ADVERTISE WITH THE GUARDIAN An insatiable sense of curiosity and a tendency toward strong opinions have always been character traits of Prince Edward Islanders, and no doubt are two of the reasons Prince Edward Island residents have always rayban wayfarer been loyal newspaper readers. The Guardian's roots go back to the 1870s and Rev. Stephen G. Lawson, a Presbyterian minister. The newspaper went through a series of name changes before settling on The Guardian in 1887. A lot has changed since then, but The Guardian's commitment remains as strong today as it was ray ban 8305 then to be the Island's news leader or, as our masthead says, to cover Prince Edward Island like the dew. Today, we're reaching more people than ever before in print, digital and social media platforms. wafer rayban The Guardian, the largest newsroom in Prince Edward Island, comprar ray ban features award winning local, regional, national and international news, photos, and opinions. With a combined total weekly readership print and digital of 130,000 readers we play a dominant role leading the conversation in our neighbourhoods, coffee shops, and on social media The Guardian is part of your community Prince Edward Island. This year, The Guardian's Raise a Reader program raised more than $33,800 with matching dollars from the province for literacy programs across the Island.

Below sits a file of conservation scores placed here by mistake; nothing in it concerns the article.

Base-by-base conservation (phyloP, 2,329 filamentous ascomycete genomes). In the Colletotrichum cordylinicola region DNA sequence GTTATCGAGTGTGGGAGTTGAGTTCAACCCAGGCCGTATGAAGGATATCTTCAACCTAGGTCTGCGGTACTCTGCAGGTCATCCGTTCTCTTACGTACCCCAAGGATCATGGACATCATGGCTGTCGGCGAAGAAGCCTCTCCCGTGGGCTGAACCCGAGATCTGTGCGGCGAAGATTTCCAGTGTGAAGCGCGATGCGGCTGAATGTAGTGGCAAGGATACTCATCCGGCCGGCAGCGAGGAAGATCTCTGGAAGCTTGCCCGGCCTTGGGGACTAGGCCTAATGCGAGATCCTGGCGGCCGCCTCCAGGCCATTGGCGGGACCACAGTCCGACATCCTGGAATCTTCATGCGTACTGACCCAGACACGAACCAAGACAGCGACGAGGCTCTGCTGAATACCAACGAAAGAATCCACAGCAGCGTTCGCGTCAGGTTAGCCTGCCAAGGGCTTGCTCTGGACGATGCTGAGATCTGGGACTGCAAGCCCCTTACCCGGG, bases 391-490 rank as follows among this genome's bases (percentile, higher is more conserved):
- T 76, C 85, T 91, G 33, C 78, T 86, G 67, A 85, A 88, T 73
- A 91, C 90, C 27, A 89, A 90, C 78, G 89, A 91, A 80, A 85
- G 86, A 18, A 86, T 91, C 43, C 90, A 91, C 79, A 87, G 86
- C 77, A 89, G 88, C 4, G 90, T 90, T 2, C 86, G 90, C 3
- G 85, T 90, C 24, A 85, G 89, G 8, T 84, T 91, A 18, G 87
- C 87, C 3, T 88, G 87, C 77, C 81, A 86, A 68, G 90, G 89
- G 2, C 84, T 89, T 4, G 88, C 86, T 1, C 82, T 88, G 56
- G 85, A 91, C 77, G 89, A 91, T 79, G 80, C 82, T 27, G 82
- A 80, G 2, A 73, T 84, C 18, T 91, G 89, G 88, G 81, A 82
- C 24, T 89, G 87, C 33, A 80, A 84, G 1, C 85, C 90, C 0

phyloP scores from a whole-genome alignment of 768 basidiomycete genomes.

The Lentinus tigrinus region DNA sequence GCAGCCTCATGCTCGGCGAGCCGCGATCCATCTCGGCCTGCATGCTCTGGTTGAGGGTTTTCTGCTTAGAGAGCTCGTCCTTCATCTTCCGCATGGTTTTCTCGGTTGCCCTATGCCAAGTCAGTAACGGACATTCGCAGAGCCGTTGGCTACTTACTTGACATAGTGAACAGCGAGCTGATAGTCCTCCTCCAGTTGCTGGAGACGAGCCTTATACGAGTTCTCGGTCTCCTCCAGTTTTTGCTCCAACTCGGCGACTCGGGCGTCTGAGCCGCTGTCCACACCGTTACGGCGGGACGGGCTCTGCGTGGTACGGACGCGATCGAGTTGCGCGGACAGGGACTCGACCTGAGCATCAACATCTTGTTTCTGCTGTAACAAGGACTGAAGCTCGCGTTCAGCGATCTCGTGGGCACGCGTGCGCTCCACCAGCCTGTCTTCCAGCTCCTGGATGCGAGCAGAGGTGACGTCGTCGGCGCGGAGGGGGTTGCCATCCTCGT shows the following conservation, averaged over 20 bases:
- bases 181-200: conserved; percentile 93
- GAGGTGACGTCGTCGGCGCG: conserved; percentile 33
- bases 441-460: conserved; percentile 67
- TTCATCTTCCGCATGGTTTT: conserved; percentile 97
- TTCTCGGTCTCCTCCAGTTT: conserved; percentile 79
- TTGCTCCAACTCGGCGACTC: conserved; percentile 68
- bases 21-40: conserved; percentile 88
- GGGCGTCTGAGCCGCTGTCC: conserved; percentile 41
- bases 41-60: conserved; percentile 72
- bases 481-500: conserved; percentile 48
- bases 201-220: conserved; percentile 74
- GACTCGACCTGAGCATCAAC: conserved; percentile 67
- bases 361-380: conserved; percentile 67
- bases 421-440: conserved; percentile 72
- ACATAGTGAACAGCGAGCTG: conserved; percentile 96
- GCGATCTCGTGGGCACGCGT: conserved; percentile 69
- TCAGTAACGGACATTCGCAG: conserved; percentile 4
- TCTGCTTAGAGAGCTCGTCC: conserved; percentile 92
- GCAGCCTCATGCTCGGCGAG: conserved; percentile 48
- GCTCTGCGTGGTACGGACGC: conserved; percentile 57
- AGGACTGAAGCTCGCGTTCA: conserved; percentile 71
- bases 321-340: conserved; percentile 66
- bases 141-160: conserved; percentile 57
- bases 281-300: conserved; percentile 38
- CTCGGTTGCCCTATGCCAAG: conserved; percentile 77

Every year, The Guardian's Stuff for Students program takes pressure off families and helps to ensure students are equipped to learn for the school year ahead. The Guardian's Newspaper in Education program provided more than 72,000 free papers every year to schools across the Island, in addition to copies of our e edition, and curriculum resources. The Guardian and its team of nearly 100 employees across the province are involved in organizations across the province, including donating hundreds of coats to this year's Coats for Kids campaign.
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